The interior of the house also responds to the landscape feature of wall and footpath. Central to the organisation of the lower section of the house is what the architect calls the ‘canyon’ – the building’s only corridor, which runs east-west at ground level, connecting four bedrooms and a games room. Indeed, the canyon is partly subterranean, its southern wall cut into the terrain at a depth that allows the bedroom windows on the northern facade to meet the ground. Occupants ‘descend to the ground to sleep’, says Takero Shimazaki.
This preoccupation with the ground, the impulse to carve into the land to produce living space, radically departs from the known architectural history of the site, but it intriguingly echoes the disposition of a nearby archaeological artefact. Approximately a mile distant from OSh at Abinger Manor is a ‘pit dwelling’, dating from 4,000 BC.
In addition to the footpath, the architect also cites the influence of the road journey to the house. The route from Dorking station became the project’s extended site and further source of contextual inspiration. Once one leaves the A25, the route to the house is distinctly a journey into a landscape, beneath woodland canopies, roadside thickets, the bare roots of coppice wood banks, and the exposed geology of a section of road called ‘Hollow Lane’. In this sense, OSh and its cave-like eastern entrance is intended to be both a destination and a continuation of the landscape journey.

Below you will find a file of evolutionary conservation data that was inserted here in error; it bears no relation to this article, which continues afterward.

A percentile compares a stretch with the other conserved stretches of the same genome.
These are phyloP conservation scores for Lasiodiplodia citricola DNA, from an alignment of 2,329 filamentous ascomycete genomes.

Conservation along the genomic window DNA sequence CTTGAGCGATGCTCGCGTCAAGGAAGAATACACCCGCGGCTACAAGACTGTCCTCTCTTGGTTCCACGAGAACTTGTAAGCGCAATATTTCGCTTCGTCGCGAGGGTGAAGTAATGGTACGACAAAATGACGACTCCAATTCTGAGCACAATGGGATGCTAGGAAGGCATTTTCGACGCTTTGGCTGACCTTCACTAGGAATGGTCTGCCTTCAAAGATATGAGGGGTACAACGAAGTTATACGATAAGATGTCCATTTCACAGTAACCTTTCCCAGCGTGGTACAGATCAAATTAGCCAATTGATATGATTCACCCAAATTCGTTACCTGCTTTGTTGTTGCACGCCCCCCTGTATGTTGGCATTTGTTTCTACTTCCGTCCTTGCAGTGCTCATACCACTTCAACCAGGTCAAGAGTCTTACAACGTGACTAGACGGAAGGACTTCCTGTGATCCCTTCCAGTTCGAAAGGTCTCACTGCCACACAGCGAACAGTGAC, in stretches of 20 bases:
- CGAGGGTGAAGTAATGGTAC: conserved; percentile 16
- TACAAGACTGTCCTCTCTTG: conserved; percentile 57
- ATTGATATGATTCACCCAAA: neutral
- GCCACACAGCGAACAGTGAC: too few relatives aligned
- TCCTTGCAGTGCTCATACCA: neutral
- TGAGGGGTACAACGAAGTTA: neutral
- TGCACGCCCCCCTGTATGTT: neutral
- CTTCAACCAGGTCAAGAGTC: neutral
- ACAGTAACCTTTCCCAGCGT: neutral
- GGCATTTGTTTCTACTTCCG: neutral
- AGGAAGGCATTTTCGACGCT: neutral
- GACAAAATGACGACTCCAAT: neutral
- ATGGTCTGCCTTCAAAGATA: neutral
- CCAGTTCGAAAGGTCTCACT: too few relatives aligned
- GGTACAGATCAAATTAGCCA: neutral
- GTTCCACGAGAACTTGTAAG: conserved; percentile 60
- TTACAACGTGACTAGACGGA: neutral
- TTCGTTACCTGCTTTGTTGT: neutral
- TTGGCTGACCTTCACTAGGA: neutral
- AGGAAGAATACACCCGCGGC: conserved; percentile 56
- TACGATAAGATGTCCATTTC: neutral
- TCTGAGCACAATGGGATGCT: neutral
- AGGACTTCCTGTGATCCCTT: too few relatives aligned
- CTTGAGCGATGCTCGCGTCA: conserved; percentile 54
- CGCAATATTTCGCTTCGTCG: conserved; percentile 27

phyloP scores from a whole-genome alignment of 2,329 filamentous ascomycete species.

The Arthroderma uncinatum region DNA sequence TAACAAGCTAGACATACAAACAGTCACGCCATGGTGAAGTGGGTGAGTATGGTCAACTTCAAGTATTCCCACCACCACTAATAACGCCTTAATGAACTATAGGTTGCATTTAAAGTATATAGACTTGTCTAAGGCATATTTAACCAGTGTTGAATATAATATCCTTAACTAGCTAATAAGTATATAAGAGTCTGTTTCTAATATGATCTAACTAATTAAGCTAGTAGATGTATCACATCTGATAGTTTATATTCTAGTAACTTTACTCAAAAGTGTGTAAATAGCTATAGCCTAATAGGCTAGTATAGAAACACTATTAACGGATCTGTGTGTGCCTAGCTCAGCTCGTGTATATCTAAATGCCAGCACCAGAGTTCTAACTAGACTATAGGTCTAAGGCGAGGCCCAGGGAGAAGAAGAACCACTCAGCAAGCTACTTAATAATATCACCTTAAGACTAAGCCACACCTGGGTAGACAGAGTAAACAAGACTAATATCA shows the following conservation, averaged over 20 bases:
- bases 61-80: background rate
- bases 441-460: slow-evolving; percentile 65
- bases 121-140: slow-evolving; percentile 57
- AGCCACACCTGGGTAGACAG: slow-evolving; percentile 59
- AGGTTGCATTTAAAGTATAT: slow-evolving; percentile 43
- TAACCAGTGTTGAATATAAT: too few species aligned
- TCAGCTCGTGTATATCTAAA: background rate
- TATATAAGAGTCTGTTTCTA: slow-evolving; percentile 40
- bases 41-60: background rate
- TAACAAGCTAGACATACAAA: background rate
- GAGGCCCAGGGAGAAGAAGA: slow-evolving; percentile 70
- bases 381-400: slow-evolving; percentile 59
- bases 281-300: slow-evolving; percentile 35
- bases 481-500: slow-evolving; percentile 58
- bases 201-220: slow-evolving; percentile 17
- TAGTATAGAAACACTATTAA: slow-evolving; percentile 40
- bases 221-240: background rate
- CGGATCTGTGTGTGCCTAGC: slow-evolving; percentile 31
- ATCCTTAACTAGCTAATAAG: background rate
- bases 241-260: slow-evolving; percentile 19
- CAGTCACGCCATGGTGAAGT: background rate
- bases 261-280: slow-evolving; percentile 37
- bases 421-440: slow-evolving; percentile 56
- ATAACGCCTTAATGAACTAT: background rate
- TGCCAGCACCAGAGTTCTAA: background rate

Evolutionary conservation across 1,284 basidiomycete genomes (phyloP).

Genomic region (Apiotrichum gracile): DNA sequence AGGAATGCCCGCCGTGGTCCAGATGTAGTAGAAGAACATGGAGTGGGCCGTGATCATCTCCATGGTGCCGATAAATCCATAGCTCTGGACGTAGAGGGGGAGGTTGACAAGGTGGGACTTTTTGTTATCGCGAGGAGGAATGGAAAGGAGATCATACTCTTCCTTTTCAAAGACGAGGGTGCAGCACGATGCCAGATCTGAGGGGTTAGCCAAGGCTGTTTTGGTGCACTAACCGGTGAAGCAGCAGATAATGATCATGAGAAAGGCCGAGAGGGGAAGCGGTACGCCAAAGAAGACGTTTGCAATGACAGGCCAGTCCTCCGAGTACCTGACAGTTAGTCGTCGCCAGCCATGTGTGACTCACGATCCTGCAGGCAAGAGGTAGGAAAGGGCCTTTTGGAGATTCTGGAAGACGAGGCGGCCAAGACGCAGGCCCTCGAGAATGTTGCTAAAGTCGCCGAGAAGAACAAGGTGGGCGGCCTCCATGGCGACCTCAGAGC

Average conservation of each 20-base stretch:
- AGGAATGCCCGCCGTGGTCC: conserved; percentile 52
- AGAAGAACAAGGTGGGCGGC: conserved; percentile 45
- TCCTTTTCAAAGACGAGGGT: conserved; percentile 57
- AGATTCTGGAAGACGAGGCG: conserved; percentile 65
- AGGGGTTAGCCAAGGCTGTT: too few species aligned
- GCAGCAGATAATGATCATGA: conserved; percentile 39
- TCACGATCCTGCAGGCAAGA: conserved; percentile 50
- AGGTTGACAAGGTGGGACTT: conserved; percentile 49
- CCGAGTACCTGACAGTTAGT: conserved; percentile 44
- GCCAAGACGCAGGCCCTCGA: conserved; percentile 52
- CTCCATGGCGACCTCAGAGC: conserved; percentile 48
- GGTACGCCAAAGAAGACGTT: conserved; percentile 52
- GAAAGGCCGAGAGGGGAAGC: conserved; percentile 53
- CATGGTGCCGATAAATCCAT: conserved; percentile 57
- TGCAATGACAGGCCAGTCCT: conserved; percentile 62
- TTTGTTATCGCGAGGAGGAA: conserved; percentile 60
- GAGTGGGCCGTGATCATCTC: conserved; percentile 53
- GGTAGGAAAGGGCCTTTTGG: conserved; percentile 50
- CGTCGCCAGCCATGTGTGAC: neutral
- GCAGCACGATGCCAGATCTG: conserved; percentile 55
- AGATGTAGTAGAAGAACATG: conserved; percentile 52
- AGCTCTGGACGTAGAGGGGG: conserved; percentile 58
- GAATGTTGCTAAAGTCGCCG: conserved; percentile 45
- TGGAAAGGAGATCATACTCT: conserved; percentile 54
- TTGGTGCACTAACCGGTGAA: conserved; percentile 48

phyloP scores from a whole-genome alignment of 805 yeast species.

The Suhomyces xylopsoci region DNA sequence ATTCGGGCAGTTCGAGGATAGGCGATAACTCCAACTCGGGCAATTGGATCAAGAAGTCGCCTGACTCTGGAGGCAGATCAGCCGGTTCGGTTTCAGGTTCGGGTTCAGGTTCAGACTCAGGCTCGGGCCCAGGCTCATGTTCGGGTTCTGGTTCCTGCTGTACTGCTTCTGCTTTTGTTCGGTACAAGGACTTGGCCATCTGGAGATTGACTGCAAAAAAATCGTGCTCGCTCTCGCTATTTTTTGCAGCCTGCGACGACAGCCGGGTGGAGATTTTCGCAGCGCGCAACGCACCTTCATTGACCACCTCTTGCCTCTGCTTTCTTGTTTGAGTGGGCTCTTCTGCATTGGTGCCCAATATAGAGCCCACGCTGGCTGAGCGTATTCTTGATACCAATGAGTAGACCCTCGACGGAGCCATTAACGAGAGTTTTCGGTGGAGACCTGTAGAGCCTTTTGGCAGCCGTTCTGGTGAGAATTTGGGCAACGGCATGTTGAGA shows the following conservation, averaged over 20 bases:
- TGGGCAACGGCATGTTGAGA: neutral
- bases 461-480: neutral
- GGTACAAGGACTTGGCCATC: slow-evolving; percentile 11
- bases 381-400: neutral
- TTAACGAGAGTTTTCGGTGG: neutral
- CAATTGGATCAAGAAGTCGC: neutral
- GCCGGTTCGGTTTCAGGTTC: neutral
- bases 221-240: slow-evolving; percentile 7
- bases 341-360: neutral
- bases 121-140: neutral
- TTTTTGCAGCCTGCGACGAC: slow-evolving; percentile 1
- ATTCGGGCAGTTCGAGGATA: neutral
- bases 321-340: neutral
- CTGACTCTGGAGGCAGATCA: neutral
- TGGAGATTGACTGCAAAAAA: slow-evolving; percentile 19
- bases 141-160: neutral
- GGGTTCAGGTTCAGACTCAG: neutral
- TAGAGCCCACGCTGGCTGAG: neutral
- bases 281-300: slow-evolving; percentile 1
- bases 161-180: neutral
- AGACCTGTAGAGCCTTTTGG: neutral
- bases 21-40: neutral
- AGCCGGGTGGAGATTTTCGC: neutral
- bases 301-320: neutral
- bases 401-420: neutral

How, then, does that journey into the landscape continue? What mode of habitation does the house promote? A key notion was that it should be, as Yuli Toh says, ‘incidental’ in the landscape. The ambition was for a house that does not simply demonstrate a designed connectedness to the landscape, but also incorporates contingency and happy accident in its relationship to its site.